I realize that some of my friends out in the eastern suburbs don’t get to see it very often, but the Mississippi River is the area’s most notable geographic feature. Friends for our Riverfront has done a great job of exploring the history of the river in the Memphis area with emphasis on Memphis’ historic cobblestone landing.
We notice the changes in the river – sometimes more sandbars and exposed banks; sometimes the river widens to miles wide as flooding takes it over the banks on the Arkansas side, and covers the cobblestones at the foot of Monroe. The level of the river can fluctuate as much as 50 feet vertically during the course of a year.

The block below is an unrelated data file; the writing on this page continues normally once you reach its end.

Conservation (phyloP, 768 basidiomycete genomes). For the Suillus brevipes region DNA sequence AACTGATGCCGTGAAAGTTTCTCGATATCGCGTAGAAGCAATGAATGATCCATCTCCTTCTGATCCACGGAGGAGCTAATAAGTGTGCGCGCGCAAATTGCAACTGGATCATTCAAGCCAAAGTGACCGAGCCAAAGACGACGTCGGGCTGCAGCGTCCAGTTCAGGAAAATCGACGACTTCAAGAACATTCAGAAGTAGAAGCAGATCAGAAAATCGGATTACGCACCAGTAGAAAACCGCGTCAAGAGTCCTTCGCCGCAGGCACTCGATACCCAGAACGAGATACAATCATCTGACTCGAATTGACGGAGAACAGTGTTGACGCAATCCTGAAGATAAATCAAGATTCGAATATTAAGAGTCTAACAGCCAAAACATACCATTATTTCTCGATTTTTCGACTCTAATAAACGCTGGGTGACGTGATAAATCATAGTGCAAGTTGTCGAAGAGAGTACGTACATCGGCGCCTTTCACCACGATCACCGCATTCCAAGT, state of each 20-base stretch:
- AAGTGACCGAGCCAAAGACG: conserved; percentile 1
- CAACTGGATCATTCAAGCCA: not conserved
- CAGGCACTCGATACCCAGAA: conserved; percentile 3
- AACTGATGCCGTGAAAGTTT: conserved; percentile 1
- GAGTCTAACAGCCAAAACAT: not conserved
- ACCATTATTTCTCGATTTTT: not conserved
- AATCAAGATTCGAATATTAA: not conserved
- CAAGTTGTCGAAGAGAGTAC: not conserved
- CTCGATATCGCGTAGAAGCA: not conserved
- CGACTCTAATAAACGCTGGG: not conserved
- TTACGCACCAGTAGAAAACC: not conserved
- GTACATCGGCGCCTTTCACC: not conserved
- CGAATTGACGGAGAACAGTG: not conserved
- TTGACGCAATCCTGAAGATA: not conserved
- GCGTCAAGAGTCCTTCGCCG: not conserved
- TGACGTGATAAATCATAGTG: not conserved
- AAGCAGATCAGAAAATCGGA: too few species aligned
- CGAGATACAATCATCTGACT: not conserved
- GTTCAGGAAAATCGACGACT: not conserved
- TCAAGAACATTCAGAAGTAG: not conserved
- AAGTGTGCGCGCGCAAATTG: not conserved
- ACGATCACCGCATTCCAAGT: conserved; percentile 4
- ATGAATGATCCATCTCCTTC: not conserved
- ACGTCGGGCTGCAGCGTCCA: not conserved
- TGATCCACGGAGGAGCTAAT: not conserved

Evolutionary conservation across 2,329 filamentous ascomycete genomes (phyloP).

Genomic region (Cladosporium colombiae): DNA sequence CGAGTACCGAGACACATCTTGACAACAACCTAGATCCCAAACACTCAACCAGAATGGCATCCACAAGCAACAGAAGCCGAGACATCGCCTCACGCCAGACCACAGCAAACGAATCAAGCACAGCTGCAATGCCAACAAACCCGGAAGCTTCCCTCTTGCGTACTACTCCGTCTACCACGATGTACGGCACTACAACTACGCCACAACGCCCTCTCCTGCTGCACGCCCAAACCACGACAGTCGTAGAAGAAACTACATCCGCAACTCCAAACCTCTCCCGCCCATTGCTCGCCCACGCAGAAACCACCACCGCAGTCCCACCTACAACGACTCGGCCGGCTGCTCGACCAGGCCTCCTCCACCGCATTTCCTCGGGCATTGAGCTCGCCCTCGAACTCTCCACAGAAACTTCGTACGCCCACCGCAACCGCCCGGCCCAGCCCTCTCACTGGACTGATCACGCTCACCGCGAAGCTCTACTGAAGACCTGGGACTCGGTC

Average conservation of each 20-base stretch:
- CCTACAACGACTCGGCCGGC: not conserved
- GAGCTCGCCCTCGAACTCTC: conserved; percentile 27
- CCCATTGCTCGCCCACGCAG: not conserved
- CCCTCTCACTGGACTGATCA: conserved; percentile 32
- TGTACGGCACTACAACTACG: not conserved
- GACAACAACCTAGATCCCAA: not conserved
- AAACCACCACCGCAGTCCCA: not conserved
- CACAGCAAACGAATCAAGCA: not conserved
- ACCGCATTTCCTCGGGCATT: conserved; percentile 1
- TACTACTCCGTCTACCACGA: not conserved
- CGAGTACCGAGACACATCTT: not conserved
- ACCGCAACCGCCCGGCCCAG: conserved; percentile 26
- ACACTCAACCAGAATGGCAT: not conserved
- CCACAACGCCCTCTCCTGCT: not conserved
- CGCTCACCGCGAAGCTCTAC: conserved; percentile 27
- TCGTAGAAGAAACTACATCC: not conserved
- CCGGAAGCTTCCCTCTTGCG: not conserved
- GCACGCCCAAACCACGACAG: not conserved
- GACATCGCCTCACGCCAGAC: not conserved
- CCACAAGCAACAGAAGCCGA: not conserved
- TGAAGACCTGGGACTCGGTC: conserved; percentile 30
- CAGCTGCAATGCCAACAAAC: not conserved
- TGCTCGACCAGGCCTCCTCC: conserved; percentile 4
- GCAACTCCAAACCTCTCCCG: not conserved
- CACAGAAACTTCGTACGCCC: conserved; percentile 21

River Stage is measured on a scale with 0 feet (zero) being the lowest the water level is supposed to get at Memphis. Record low is -10.7 feet in 1988. Was the river dry? No, but it was low enough to greatly impede barge traffic. Flood Stage at Memphis is 34 feet. 34 feet on the vertical scale is the point where water overflows the low lying river banks, most notable seen looking west from Downtown. At flood stage, you see water for miles on the Arkansas side, until the levee system stops it from going farther. But that’s not all. The stage can go significantly higher. The record high water on the “Memphis gauge” was 48.7 feet during the 1937 flood. Continue reading